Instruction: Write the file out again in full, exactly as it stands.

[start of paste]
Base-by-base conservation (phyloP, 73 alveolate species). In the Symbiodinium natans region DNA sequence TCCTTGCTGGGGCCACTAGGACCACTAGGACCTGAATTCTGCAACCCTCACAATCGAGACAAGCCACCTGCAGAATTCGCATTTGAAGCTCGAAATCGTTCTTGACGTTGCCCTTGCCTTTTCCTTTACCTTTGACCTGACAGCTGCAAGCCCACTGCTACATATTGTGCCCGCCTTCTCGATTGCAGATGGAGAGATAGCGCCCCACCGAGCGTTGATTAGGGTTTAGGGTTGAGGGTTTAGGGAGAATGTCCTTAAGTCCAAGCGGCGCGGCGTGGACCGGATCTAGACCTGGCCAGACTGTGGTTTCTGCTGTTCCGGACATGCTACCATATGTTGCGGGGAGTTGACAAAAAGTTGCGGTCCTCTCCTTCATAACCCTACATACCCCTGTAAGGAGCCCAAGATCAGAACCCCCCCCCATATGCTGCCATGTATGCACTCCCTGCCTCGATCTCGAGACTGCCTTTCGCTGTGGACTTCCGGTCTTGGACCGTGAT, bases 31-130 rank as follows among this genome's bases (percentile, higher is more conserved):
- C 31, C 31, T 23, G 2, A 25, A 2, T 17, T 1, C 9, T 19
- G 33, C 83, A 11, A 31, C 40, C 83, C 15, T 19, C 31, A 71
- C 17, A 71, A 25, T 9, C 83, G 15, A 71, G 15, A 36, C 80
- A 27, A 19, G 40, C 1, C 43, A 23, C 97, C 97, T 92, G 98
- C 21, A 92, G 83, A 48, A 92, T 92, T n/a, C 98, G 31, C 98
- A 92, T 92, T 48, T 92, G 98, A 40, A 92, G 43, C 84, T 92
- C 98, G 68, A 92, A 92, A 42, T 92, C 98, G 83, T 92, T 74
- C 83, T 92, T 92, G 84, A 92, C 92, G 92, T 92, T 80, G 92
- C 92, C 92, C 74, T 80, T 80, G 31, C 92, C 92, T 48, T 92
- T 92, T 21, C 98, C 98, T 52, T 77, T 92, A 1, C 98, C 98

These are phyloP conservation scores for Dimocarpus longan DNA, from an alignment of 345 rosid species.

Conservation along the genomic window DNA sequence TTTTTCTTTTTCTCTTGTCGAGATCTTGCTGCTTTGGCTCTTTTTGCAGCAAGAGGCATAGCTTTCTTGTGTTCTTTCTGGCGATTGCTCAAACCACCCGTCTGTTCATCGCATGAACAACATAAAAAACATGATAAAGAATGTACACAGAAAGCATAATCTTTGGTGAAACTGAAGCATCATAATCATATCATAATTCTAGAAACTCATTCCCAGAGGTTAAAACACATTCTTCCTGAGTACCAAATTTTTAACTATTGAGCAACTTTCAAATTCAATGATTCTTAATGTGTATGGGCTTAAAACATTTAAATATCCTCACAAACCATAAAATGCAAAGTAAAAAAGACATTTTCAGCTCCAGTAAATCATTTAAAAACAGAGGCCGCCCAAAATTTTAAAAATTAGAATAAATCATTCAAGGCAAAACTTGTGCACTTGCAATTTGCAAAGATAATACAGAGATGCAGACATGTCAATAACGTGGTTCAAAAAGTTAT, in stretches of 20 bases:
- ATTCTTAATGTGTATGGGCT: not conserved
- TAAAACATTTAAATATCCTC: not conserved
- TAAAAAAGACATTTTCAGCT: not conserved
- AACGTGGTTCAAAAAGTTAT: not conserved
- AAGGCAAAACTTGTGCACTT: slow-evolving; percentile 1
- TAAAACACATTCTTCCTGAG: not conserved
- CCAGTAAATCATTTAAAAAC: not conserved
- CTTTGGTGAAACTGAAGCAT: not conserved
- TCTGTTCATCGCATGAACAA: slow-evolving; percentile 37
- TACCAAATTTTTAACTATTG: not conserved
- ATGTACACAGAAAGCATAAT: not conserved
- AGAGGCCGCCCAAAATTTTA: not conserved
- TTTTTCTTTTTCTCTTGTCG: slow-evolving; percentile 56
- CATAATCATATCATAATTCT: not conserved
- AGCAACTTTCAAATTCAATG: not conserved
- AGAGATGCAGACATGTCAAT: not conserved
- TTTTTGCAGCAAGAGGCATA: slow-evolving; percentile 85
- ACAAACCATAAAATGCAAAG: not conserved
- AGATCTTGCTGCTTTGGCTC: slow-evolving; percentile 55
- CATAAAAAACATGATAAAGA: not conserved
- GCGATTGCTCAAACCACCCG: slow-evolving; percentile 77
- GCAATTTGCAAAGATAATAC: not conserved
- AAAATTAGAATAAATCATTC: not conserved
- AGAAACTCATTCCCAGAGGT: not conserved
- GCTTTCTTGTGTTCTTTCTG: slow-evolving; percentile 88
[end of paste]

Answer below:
Base-by-base conservation (phyloP, 73 alveolate species). In the Symbiodinium natans region DNA sequence TCCTTGCTGGGGCCACTAGGACCACTAGGACCTGAATTCTGCAACCCTCACAATCGAGACAAGCCACCTGCAGAATTCGCATTTGAAGCTCGAAATCGTTCTTGACGTTGCCCTTGCCTTTTCCTTTACCTTTGACCTGACAGCTGCAAGCCCACTGCTACATATTGTGCCCGCCTTCTCGATTGCAGATGGAGAGATAGCGCCCCACCGAGCGTTGATTAGGGTTTAGGGTTGAGGGTTTAGGGAGAATGTCCTTAAGTCCAAGCGGCGCGGCGTGGACCGGATCTAGACCTGGCCAGACTGTGGTTTCTGCTGTTCCGGACATGCTACCATATGTTGCGGGGAGTTGACAAAAAGTTGCGGTCCTCTCCTTCATAACCCTACATACCCCTGTAAGGAGCCCAAGATCAGAACCCCCCCCCATATGCTGCCATGTATGCACTCCCTGCCTCGATCTCGAGACTGCCTTTCGCTGTGGACTTCCGGTCTTGGACCGTGAT, bases 31-130 rank as follows among this genome's bases (percentile, higher is more conserved):
- C 31, C 31, T 23, G 2, A 25, A 2, T 17, T 1, C 9, T 19
- G 33, C 83, A 11, A 31, C 40, C 83, C 15, T 19, C 31, A 71
- C 17, A 71, A 25, T 9, C 83, G 15, A 71, G 15, A 36, C 80
- A 27, A 19, G 40, C 1, C 43, A 23, C 97, C 97, T 92, G 98
- C 21, A 92, G 83, A 48, A 92, T 92, T n/a, C 98, G 31, C 98
- A 92, T 92, T 48, T 92, G 98, A 40, A 92, G 43, C 84, T 92
- C 98, G 68, A 92, A 92, A 42, T 92, C 98, G 83, T 92, T 74
- C 83, T 92, T 92, G 84, A 92, C 92, G 92, T 92, T 80, G 92
- C 92, C 92, C 74, T 80, T 80, G 31, C 92, C 92, T 48, T 92
- T 92, T 21, C 98, C 98, T 52, T 77, T 92, A 1, C 98, C 98

These are phyloP conservation scores for Dimocarpus longan DNA, from an alignment of 345 rosid species.

Conservation along the genomic window DNA sequence TTTTTCTTTTTCTCTTGTCGAGATCTTGCTGCTTTGGCTCTTTTTGCAGCAAGAGGCATAGCTTTCTTGTGTTCTTTCTGGCGATTGCTCAAACCACCCGTCTGTTCATCGCATGAACAACATAAAAAACATGATAAAGAATGTACACAGAAAGCATAATCTTTGGTGAAACTGAAGCATCATAATCATATCATAATTCTAGAAACTCATTCCCAGAGGTTAAAACACATTCTTCCTGAGTACCAAATTTTTAACTATTGAGCAACTTTCAAATTCAATGATTCTTAATGTGTATGGGCTTAAAACATTTAAATATCCTCACAAACCATAAAATGCAAAGTAAAAAAGACATTTTCAGCTCCAGTAAATCATTTAAAAACAGAGGCCGCCCAAAATTTTAAAAATTAGAATAAATCATTCAAGGCAAAACTTGTGCACTTGCAATTTGCAAAGATAATACAGAGATGCAGACATGTCAATAACGTGGTTCAAAAAGTTAT, in stretches of 20 bases:
- ATTCTTAATGTGTATGGGCT: not conserved
- TAAAACATTTAAATATCCTC: not conserved
- TAAAAAAGACATTTTCAGCT: not conserved
- AACGTGGTTCAAAAAGTTAT: not conserved
- AAGGCAAAACTTGTGCACTT: slow-evolving; percentile 1
- TAAAACACATTCTTCCTGAG: not conserved
- CCAGTAAATCATTTAAAAAC: not conserved
- CTTTGGTGAAACTGAAGCAT: not conserved
- TCTGTTCATCGCATGAACAA: slow-evolving; percentile 37
- TACCAAATTTTTAACTATTG: not conserved
- ATGTACACAGAAAGCATAAT: not conserved
- AGAGGCCGCCCAAAATTTTA: not conserved
- TTTTTCTTTTTCTCTTGTCG: slow-evolving; percentile 56
- CATAATCATATCATAATTCT: not conserved
- AGCAACTTTCAAATTCAATG: not conserved
- AGAGATGCAGACATGTCAAT: not conserved
- TTTTTGCAGCAAGAGGCATA: slow-evolving; percentile 85
- ACAAACCATAAAATGCAAAG: not conserved
- AGATCTTGCTGCTTTGGCTC: slow-evolving; percentile 55
- CATAAAAAACATGATAAAGA: not conserved
- GCGATTGCTCAAACCACCCG: slow-evolving; percentile 77
- GCAATTTGCAAAGATAATAC: not conserved
- AAAATTAGAATAAATCATTC: not conserved
- AGAAACTCATTCCCAGAGGT: not conserved
- GCTTTCTTGTGTTCTTTCTG: slow-evolving; percentile 88